Background: Electrophysiological information as well as anatomic information are important for the detection of coronary artery lesions. The aim of this study was to assess the efficacy of resting magnetocardiography (MCG) in stable coronary artery disease (CAD) and cardiac allograft vasculopathy (CAV).
Methods and results: MCG and coronary angiography were performed within 1 month in 75 patients with suspected CAD and in 26 subjects after orthotopic heart transplantation (OHT). Plaque volumes were additionally measured on intravascular ultrasound in OHT recipients. The spatially distributed QT(c) interval maps were constructed with 64-channel MCG. A T-wave propagation map and QT(c) heterogeneity index including QT(c) dispersion and smoothness index of QT(c) (SI-QT(c)) were derived for ischemia detection and localization. CAD patients had higher QT(c) dispersion and SI-QT(c). Receiver operating characteristic curve analysis identified SI-QT(c) ≥9 ms, QT(c) dispersion ≥79 ms as the optimal cut-off for detecting CAD (diagnostic accuracy, 0.7953, 0.7819), better than T-wave propagation (0.6594, P<0.05). There was no significant difference of QT(c) dispersion between CAD and OHT subjects. In OHT recipients, QT(c) dispersion positively correlated with plaque volume, and SI-QT(c) progressively increased after transplantation. Using T-wave propagation mapping, regionally increased dispersion could be demonstrated in CAD patients, but increased dispersion was noted in fewer OHT recipients.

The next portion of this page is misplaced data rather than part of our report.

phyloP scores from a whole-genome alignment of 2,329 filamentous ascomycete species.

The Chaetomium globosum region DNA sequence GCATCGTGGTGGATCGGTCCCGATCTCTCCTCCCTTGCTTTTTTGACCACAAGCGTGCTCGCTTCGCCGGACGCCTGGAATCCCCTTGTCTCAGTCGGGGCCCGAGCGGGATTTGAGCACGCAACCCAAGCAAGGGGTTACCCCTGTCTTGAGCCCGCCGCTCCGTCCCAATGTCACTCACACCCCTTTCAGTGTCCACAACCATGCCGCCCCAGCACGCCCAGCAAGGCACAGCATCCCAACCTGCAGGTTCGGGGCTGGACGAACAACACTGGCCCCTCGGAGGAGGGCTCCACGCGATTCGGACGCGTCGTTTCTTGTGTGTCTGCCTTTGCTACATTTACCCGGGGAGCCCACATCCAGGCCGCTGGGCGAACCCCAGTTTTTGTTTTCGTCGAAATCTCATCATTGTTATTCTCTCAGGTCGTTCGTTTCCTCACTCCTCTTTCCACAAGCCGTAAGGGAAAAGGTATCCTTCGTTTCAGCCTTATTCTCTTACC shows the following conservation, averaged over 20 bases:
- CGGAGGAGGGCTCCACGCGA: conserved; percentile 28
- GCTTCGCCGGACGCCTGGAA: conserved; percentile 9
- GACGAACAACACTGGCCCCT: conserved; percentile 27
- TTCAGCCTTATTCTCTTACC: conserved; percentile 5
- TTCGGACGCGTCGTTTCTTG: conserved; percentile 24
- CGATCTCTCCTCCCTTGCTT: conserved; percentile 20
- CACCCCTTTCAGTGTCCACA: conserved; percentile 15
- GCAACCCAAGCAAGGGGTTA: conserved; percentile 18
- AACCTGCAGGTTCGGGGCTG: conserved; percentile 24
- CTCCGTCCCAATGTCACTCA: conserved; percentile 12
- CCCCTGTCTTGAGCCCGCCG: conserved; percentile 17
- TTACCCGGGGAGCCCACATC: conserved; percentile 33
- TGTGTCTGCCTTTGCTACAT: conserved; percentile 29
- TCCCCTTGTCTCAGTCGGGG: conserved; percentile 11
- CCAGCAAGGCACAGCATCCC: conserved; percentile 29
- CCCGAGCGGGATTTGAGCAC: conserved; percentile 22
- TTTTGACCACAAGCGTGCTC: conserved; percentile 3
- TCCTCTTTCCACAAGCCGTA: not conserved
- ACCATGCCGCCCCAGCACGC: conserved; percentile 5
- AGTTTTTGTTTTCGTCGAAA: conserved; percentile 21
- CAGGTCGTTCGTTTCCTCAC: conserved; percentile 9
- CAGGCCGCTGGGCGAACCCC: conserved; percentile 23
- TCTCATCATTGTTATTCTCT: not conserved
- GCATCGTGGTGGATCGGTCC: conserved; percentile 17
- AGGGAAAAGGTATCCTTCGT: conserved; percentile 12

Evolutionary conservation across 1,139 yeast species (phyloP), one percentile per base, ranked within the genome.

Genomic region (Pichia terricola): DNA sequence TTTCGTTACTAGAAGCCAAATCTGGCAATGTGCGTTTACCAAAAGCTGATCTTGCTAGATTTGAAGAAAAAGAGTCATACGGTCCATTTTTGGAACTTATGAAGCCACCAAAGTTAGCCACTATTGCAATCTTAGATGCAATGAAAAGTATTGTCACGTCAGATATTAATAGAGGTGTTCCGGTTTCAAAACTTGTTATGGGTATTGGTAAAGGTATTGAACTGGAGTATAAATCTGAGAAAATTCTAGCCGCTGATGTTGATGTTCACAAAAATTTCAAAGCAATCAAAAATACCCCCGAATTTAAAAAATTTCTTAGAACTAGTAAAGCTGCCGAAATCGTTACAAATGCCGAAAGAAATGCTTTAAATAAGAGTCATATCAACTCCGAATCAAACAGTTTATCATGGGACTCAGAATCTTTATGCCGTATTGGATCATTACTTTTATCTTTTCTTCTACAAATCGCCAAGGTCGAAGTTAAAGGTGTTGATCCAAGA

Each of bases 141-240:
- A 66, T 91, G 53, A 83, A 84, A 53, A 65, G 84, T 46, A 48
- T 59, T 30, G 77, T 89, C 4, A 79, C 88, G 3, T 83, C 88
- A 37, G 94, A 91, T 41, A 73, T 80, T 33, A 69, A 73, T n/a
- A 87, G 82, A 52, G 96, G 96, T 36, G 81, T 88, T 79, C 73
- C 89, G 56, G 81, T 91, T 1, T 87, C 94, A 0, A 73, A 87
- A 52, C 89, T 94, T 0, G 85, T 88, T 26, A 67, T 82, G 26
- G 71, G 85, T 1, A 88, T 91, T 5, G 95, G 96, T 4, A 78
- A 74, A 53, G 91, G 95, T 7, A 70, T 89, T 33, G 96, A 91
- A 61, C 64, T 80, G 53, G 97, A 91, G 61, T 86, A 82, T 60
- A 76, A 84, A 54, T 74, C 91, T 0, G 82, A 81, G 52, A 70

Conclusions: MCG is clinically feasible as a non-invasive tool for diagnosis of CAD, and could be used as a surrogate marker of CAV.